Keep in mind that a single maneuver rarely attacks all problems. An alliance of merchants, processors, and other solution providers will create a formidable frontline against online fraud. The battle can be won.
To prevent chargebacks, a merchant needs to implement business systems to determine the level of risk and acceptable metrics for measuring loss. He should also include an online process for implementing risk management rules, checking “hot lists” of fraudulent accounts and orders, and dealing with transaction velocity; an advanced scoring technology based on a large transactional database; and a process for following up on suspicious orders. These processes should reduce chargebacks to a manageable level while keeping false negatives – the consumer insult rate – in check.
To begin, assign a risk value to the merchandise you sell, based on its liquidity – how easy it is for a person to convert the product into cash. For example, jewelry is more liquid, and therefore carries a higher risk value, than baseball caps.
Next, establish a base set of rules regarding when to reject a transaction. This is trickier than it sounds. For instance, a seemingly basic rule might be that you will accept a transaction only if the shipping address matches the billing address. That’s a no-brainer, right? Not really. If you were to apply this rule, you would wipe out the ability of a consumer to send a gift from your site.
Once you have established and fine-tuned your rules of acceptance, you should sign up for a service that will perform the complex evaluation and scoring of transactions. In simple terms, a scoring system should accept a transaction, evaluate consistency, run deterministic tests based on Internet elements, and generate a score that is handed back to the merchant. Oh, and the system has to accomplish all this in less than a few seconds because your consumer is waiting for his or her order to be processed.
Once the advanced scoring technology is in place, you will need a process for making a decision based on the scores. Depending on the risk level of your product, you may decide to accept all orders under 40 points, investigate orders that fall between 40 and 55 points, and reject orders that score above 55 points.
One important note: It is critical that your site does not appear to flat-out reject an order or accuse a customer of fraud. Should your process reject an order, your site should display a page that says something like “Our system is too stupid to identify you at this time. Please call [your 800-number], and we will help you.”
Now comes the following-up process. This will both help determine the effectiveness of the fraud detection system and recover any lost sales opportunities. To this extent, you must train your customer service staff on how to identify and handle “social engineering” – how a fraudsters convinces a call center he is someone else and have the full authority to do something. To this extent, your risk-scoring technology must provide the factors that resulted in a given score. Your call center can then refer to these to help prevent social-engineering loss.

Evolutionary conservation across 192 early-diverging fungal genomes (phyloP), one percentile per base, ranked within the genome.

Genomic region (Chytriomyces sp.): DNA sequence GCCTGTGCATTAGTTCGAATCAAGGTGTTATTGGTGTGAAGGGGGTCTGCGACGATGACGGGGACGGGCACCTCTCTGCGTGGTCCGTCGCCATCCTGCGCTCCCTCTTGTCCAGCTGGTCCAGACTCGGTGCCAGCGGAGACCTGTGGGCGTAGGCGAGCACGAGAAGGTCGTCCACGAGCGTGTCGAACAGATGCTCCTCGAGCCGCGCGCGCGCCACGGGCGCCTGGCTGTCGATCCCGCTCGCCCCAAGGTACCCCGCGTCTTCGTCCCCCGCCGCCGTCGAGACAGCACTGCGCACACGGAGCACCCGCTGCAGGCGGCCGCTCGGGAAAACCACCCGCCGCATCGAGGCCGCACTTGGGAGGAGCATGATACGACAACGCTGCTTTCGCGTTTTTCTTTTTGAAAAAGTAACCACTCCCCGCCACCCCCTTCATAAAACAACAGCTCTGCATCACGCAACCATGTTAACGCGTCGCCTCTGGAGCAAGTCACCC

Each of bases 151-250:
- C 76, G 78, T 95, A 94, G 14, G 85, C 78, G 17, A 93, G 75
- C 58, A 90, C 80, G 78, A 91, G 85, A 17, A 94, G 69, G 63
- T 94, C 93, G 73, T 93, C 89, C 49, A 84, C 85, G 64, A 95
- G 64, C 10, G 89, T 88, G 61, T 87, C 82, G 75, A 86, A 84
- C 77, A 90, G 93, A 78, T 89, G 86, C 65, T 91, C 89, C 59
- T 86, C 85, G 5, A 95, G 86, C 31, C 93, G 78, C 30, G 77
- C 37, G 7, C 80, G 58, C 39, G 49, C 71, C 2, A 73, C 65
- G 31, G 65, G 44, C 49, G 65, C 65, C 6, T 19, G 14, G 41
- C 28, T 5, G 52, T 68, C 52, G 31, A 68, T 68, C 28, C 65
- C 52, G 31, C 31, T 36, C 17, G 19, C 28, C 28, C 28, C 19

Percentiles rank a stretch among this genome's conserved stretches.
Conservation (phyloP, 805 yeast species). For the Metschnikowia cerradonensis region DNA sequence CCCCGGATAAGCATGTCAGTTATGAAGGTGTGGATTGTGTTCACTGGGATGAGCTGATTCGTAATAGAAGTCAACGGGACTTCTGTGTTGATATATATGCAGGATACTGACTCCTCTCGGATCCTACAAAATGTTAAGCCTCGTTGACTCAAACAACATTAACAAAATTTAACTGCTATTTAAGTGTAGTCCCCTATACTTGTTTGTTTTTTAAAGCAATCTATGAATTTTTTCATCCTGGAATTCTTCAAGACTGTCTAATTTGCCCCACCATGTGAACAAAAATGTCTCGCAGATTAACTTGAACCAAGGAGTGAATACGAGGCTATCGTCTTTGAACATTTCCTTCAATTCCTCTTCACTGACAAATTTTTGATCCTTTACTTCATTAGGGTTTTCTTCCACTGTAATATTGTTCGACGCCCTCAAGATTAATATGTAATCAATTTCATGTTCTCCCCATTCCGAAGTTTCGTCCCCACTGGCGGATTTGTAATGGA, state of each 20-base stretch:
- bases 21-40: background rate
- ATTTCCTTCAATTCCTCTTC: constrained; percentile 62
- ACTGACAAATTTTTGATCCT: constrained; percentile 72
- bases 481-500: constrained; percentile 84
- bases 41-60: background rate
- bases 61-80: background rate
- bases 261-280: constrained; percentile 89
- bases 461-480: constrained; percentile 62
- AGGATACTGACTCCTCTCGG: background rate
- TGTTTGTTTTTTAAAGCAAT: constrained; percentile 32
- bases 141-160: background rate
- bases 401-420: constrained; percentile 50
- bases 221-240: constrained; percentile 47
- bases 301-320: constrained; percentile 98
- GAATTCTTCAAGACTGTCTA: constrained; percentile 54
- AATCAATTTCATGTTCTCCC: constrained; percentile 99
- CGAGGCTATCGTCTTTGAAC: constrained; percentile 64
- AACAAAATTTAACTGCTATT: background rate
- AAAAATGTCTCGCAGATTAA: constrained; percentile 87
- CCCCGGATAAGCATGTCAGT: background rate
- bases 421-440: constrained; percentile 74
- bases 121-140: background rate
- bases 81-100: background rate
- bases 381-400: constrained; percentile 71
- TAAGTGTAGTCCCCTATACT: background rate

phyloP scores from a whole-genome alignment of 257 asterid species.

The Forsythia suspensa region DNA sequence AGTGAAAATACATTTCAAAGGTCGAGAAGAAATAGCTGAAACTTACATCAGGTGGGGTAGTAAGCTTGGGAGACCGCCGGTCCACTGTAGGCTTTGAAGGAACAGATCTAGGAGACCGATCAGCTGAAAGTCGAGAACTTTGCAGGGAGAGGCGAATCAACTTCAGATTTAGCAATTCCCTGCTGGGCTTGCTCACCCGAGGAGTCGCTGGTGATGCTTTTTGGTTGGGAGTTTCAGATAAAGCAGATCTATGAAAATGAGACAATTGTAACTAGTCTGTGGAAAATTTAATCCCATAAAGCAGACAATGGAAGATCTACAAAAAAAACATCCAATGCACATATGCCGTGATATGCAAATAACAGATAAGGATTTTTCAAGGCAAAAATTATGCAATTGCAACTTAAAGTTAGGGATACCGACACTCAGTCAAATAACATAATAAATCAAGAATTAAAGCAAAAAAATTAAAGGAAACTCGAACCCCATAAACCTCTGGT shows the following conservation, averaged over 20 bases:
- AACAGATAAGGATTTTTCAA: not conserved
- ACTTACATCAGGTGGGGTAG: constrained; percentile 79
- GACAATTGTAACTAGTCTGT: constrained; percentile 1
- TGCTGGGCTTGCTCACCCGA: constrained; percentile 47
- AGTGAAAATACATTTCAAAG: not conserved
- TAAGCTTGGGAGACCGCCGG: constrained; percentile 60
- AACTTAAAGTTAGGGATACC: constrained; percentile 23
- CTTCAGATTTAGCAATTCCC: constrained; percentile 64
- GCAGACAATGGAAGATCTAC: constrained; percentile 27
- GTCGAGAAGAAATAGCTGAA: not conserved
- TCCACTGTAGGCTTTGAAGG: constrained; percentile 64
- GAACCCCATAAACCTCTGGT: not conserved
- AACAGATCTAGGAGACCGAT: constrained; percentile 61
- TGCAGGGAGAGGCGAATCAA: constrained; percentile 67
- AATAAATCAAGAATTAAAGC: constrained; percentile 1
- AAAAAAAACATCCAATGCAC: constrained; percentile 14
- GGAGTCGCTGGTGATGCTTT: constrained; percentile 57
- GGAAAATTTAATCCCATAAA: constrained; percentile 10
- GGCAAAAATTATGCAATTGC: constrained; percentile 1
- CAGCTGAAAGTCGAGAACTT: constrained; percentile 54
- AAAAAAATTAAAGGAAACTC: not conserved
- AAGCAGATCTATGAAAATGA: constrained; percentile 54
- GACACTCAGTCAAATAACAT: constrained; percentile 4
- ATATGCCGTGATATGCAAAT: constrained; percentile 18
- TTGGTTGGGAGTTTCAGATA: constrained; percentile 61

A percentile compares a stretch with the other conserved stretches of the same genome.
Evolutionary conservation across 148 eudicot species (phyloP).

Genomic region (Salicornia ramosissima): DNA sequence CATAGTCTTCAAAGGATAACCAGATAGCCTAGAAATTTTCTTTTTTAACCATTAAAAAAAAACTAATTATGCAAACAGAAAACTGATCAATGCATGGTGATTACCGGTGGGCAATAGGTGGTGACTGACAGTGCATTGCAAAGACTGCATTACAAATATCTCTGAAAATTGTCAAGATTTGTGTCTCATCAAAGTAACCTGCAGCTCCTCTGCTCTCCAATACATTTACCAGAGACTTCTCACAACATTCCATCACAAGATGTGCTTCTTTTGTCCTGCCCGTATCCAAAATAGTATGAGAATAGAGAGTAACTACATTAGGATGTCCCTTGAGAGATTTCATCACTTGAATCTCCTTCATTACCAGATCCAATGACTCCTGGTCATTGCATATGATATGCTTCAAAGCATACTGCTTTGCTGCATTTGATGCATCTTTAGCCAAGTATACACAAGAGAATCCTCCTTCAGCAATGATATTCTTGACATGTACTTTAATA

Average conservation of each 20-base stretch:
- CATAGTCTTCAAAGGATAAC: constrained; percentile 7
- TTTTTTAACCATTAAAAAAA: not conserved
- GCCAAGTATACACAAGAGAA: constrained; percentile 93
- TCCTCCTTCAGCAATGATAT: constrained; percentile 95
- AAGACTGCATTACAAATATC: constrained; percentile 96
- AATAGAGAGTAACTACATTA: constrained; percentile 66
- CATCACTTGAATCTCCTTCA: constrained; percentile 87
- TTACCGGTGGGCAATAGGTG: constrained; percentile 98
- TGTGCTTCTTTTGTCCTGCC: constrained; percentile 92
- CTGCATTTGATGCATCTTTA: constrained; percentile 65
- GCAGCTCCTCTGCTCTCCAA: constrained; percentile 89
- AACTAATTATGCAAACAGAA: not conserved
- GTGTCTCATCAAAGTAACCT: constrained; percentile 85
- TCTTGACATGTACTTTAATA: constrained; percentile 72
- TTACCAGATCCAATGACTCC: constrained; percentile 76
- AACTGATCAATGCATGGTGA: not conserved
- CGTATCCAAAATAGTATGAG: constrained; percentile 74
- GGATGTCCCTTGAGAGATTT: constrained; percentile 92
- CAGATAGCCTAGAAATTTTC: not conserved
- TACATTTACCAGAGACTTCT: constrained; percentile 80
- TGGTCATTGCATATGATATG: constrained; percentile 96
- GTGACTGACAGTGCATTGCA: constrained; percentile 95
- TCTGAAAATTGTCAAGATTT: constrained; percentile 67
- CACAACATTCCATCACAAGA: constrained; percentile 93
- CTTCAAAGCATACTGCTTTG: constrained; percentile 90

Even after implementing these processes, you will still have some chargebacks. But you should use the chargeback data to enhance the risk-scoring technology and to place names on a “hot list” should an abuse problem appear.
Establishing a total risk management system can be daunting. But consider the return on investment: If your business does $10 million in quarterly sales and is experiencing a chargeback rate of 3%, reducing that rate to 1% adds $200,000 a quarter to your bottom line.
Christopher Long is senior vise president of strategic marketing for OrderTrust, a Lowell, MA-based provider of online marketing solutions.
Kathleen Keller is responsible for credit, risk, and chargeback management at Dallas-based Payment processor Paymentech.
Tom Arnold is chief technology officer at CyberSource, an e-commerce transaction services provider based in Mountain View, CA.
Most e-commerce Websites have a pretty weak customer service information area. And that’s criminal, considering how easy improving it can be:
* Provide easy access to a toll-free phone number throughout your site. If customers are having problems, they must be able to speak with someone directly. But do not make customers hunt for the customer service or ordering number. Instead, post the phone numbers on your service page and, in fact, at the top of every page of your site.
* Offer an FAQ (frequently asked question) section that is well stocked with intelligent questions and thorough answers.
* Clearly articulate your return policy. Some sites offer a tool whereby users can notify the merchant that they are returning a product. This tool can even generate confirmation numbers and return mailing labels to make returns easier and more secure.
* Clearly state your Internet privacy and security policies. At the very least, post links to your policies on your home page and your customer service page.